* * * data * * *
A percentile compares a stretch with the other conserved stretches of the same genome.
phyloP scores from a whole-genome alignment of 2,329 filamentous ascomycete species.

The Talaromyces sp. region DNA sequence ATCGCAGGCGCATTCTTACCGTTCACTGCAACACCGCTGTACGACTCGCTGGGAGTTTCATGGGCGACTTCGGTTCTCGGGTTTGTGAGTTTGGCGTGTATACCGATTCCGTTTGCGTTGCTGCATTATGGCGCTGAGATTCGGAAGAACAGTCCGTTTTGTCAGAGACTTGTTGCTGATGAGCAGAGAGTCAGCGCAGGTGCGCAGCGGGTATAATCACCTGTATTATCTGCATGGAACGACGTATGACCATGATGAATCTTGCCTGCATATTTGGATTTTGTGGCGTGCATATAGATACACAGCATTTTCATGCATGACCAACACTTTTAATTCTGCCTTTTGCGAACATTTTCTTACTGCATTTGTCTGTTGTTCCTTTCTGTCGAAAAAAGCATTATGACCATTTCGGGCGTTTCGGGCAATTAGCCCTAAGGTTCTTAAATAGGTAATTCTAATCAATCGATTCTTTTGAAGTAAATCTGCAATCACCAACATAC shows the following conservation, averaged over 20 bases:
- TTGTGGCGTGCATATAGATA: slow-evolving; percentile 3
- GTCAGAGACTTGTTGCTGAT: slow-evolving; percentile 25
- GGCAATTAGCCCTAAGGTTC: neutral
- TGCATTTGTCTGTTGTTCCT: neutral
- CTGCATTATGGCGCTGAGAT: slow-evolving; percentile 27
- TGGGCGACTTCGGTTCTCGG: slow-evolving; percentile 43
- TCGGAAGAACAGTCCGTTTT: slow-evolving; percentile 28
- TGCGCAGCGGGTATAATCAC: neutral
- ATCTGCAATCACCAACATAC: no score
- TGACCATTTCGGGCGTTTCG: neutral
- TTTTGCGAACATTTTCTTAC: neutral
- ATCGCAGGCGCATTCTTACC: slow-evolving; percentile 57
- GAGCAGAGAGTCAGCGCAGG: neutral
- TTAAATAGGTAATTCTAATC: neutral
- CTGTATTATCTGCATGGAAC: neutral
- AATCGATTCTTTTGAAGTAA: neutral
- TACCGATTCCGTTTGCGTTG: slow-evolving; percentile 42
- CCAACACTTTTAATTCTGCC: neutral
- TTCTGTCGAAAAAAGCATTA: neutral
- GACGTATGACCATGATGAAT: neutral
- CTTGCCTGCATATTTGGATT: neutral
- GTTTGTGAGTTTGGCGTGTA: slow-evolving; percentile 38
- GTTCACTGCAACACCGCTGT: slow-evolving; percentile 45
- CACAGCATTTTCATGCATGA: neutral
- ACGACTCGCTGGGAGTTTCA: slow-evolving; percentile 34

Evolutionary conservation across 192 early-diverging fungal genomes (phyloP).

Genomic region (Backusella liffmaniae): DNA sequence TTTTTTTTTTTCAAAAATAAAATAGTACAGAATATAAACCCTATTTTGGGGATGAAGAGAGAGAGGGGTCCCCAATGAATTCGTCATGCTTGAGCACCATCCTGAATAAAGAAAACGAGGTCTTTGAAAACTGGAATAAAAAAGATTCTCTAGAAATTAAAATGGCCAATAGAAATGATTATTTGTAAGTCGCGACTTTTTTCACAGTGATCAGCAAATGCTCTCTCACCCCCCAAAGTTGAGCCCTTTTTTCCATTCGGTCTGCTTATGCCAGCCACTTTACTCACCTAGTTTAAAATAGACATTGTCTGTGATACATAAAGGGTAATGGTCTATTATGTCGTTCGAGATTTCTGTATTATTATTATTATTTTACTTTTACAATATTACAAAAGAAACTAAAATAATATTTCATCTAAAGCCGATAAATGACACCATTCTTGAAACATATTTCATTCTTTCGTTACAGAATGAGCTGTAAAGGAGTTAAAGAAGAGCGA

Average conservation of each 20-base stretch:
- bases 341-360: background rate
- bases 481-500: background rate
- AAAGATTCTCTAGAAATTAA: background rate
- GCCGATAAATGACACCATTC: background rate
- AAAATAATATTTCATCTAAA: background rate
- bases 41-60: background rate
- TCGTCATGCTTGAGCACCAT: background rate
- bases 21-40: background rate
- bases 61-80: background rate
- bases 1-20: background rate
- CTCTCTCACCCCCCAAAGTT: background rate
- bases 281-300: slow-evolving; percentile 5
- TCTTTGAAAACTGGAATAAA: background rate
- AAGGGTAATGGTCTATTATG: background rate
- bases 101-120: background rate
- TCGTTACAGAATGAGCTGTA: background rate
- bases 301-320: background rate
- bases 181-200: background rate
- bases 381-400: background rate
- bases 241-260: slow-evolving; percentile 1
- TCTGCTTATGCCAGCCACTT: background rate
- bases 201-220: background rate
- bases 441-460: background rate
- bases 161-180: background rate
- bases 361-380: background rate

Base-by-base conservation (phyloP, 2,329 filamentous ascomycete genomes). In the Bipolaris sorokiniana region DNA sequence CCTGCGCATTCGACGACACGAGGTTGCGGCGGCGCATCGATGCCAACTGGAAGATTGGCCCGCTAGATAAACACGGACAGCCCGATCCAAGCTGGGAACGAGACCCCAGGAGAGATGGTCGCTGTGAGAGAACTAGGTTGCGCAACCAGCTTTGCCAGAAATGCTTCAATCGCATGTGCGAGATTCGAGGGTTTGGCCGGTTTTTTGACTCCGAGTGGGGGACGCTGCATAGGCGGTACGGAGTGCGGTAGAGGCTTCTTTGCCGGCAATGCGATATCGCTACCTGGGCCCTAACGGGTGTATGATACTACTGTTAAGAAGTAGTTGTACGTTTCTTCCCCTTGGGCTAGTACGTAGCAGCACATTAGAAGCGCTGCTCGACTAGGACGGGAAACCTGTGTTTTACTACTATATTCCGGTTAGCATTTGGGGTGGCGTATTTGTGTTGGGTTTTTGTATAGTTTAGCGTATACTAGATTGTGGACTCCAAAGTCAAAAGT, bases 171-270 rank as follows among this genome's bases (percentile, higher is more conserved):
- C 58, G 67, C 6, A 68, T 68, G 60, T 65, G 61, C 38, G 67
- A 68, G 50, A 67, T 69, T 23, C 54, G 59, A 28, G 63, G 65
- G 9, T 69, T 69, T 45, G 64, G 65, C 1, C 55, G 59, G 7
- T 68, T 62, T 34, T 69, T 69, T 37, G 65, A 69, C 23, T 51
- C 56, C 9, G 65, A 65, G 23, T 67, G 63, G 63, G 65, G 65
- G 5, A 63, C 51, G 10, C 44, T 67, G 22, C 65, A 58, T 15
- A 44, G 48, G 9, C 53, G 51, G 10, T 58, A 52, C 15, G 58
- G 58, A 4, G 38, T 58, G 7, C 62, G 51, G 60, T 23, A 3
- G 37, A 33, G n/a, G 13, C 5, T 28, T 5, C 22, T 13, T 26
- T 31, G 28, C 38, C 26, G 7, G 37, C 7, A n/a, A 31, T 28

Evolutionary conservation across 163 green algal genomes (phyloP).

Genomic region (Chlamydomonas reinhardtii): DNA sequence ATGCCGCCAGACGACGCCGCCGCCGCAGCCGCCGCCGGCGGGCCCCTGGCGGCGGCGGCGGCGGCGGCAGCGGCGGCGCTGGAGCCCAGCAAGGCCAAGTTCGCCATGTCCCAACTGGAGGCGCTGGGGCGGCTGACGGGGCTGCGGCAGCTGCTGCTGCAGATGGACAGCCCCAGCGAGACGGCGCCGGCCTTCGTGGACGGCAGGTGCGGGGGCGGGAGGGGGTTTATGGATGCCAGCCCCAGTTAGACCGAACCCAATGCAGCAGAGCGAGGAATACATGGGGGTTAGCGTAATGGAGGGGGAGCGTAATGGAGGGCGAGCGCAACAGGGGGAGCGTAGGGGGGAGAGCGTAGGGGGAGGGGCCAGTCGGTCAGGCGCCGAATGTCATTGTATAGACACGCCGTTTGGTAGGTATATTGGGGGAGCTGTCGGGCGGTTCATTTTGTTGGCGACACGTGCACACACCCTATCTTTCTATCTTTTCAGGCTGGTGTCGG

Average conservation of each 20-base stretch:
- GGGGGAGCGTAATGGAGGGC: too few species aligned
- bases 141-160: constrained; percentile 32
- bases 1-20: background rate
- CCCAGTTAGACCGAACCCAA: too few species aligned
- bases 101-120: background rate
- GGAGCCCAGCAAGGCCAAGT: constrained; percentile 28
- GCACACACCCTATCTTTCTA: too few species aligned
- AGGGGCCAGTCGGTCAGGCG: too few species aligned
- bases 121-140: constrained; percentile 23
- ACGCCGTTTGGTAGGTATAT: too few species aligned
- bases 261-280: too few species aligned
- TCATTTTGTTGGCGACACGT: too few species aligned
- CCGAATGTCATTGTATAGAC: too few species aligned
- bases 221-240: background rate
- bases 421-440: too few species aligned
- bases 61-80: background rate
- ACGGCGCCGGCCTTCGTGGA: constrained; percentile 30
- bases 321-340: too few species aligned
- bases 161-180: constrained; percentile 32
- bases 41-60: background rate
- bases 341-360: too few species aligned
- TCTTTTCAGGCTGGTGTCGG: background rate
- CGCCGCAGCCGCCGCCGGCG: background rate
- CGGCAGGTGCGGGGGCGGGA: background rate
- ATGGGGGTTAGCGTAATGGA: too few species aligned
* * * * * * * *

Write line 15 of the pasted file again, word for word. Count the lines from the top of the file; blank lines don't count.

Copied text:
- ATCGCAGGCGCATTCTTACC: slow-evolving; percentile 57